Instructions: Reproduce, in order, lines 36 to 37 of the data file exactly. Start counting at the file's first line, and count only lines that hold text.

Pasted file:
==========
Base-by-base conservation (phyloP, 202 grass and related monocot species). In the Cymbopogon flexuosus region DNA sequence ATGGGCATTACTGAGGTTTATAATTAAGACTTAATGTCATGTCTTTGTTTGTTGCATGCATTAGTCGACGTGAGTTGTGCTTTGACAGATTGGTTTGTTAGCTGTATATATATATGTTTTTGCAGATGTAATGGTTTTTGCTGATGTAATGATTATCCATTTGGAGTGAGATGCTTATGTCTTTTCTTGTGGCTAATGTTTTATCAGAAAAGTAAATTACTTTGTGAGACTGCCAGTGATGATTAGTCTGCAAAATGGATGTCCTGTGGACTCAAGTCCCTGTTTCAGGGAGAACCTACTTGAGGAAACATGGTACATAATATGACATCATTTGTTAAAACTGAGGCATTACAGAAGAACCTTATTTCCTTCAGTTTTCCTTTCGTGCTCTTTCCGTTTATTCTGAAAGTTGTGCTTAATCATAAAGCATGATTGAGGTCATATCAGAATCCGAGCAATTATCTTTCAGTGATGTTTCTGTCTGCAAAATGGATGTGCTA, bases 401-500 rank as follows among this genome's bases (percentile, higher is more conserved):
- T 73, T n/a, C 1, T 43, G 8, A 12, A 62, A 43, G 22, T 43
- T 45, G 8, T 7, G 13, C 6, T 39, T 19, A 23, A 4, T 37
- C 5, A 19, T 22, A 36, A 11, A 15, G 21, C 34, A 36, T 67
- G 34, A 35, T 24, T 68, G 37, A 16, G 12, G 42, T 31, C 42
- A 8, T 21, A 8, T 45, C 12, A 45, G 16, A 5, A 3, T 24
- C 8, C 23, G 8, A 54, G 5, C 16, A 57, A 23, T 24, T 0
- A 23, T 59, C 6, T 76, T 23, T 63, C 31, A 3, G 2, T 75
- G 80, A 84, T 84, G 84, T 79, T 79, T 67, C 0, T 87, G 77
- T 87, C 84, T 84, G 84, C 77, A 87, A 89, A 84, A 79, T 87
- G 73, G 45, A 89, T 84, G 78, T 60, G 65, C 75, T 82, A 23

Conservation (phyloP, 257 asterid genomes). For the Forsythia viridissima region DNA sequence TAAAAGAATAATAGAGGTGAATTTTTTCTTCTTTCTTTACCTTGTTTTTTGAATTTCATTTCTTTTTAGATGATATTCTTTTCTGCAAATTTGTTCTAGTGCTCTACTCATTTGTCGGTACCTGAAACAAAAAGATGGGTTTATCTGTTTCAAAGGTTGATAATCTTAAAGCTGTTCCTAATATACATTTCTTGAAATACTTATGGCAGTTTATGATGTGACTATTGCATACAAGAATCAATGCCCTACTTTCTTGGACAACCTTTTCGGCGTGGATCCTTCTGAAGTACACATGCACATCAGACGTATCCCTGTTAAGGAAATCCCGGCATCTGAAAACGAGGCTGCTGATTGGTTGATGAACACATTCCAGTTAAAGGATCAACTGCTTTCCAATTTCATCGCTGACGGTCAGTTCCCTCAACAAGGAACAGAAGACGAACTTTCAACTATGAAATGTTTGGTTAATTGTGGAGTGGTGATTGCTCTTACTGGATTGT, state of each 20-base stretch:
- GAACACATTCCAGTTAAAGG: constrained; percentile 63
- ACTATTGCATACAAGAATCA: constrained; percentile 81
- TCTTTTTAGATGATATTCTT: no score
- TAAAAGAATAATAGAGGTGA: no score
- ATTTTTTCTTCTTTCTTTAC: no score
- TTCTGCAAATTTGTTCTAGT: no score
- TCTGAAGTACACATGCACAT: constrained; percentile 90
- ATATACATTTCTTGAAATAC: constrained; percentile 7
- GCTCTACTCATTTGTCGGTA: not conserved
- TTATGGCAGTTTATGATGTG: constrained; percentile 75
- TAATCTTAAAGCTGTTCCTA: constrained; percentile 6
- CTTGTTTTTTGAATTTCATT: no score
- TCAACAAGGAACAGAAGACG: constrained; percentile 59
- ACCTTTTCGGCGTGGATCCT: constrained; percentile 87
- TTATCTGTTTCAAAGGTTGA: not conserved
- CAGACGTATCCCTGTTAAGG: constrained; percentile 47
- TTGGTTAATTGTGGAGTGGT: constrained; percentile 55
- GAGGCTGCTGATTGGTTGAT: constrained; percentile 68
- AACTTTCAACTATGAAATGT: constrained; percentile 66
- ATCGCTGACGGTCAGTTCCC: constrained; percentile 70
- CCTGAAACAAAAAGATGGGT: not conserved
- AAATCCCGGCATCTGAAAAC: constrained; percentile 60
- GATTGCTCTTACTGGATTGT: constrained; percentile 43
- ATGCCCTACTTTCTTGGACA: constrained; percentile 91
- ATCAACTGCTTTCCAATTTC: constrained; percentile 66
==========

- ATGCCCTACTTTCTTGGACA: constrained; percentile 91
- ATCAACTGCTTTCCAATTTC: constrained; percentile 66